Nuveen International Growth Fund
The Nuveen International Growth Fund invests at least 80% of its assets in non-US stocks. It can invest up to 30% of the portfolio in emerging markets. The fund website describes the fund adopting “a geographically, economically, and demographically diversified strategy that seeks long-term capital appreciation by investing primarily in non-US equity securities of varying market capitalizations.” The fund is managed by Tracy Stouffer.
The fund management team undertakes the following four-step investment process:
- Themes: What themes will drive global economic change?
- Opportunity Cluster: What are the goods and services that will benefit from these themes?
- Fundamental Analysis: What companies are positioned to benefit from evolving trends?
- Portfolio Construction: How do these companies fit into the overall portfolio?
According to information provided by the fund house, consumer discretionary was the single-largest sectoral holding of the fund and formed 20.7% of the January 2016 portfolio. Financials and information technology, in that order, were second and third, and formed a combined 35.3% of the portfolio. Healthcare and industrials rounded off the sectors with the largest weights.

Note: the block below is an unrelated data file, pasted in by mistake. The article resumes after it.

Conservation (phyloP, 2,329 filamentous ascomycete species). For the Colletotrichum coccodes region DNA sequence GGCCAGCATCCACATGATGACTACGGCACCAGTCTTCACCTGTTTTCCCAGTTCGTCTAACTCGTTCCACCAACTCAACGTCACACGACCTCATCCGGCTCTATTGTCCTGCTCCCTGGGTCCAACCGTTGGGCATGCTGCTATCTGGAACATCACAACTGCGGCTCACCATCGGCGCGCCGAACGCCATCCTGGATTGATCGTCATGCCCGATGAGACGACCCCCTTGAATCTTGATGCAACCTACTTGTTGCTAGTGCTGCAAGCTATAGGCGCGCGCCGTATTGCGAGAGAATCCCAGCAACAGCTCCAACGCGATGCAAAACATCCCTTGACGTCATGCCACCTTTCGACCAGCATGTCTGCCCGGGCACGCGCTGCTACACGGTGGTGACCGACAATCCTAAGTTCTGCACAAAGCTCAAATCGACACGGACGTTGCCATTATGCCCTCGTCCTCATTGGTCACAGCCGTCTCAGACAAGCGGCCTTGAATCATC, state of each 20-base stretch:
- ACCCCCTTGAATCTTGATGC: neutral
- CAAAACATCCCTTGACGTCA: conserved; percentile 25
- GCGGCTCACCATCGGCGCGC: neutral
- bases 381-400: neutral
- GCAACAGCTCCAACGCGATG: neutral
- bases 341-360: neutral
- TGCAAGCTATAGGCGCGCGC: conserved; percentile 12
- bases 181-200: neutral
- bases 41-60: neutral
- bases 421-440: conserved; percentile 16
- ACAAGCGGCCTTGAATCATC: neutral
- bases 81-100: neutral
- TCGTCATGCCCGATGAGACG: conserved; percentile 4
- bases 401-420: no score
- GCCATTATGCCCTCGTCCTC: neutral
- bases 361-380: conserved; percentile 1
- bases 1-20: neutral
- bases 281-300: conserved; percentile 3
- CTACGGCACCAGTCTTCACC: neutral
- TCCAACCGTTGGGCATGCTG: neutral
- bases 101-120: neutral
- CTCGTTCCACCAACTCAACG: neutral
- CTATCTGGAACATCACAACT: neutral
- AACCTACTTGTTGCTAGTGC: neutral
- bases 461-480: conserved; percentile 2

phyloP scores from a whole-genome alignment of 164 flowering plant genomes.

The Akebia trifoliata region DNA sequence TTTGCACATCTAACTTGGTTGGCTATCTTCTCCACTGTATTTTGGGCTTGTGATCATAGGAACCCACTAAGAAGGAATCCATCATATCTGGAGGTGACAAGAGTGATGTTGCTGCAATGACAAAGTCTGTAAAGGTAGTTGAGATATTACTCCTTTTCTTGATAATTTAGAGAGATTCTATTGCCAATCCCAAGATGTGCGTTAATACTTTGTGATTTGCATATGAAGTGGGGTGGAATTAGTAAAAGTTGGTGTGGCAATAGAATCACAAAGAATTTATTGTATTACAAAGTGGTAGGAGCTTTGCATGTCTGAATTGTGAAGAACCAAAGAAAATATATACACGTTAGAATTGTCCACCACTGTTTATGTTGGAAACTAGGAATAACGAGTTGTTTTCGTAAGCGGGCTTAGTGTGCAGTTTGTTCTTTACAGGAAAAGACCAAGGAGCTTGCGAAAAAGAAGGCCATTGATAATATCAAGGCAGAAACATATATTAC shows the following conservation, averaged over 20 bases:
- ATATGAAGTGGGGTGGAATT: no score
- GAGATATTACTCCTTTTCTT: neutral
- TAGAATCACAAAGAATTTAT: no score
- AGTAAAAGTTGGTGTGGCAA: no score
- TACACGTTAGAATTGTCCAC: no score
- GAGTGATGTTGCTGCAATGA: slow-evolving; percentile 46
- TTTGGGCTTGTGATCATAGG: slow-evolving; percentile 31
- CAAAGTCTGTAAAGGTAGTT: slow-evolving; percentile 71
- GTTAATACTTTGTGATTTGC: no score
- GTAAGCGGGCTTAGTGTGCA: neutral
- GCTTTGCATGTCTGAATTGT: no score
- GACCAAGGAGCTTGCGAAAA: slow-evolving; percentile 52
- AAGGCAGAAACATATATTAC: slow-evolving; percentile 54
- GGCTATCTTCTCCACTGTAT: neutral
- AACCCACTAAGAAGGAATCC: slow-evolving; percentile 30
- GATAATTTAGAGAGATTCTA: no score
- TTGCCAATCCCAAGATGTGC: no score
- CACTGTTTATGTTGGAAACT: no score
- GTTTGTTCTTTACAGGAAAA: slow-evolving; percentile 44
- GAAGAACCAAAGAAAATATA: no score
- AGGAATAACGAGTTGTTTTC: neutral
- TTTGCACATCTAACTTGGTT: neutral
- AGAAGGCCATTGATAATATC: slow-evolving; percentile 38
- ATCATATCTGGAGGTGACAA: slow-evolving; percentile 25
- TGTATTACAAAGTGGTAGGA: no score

Stocks from Japan formed 20.2% of the fund’s assets for January, making the country the geography with the largest weight. Germany followed, forming 15.2% of the portfolio. The UK, France, and Sweden, in that order, rounded off the countries with the largest weights.
SAP (SAP), Adidas (ADDYY), TOTAL (TOT), BT Group (BT), and BAE Systems (BAESY) were among the fund’s 137 holdings as of the end of January. As of January 2016, the fund was managing assets worth $420.5 million.
Fees and minimums
The Nuveen International Growth Fund – Class A (NBQAX) was incepted in April 2009 and has an expense ratio of 1.2%. There is a minimum requirement of $3,000 to invest in this fund via Class A shares, and the minimum subsequent investment is $100. The fund can charge a maximum sales charge of 5.8% of the offering price on the purchase of Class A shares.
In the next article, we’ll look at some of the key metrics of the fund’s performance in the one-year period ended February 2016.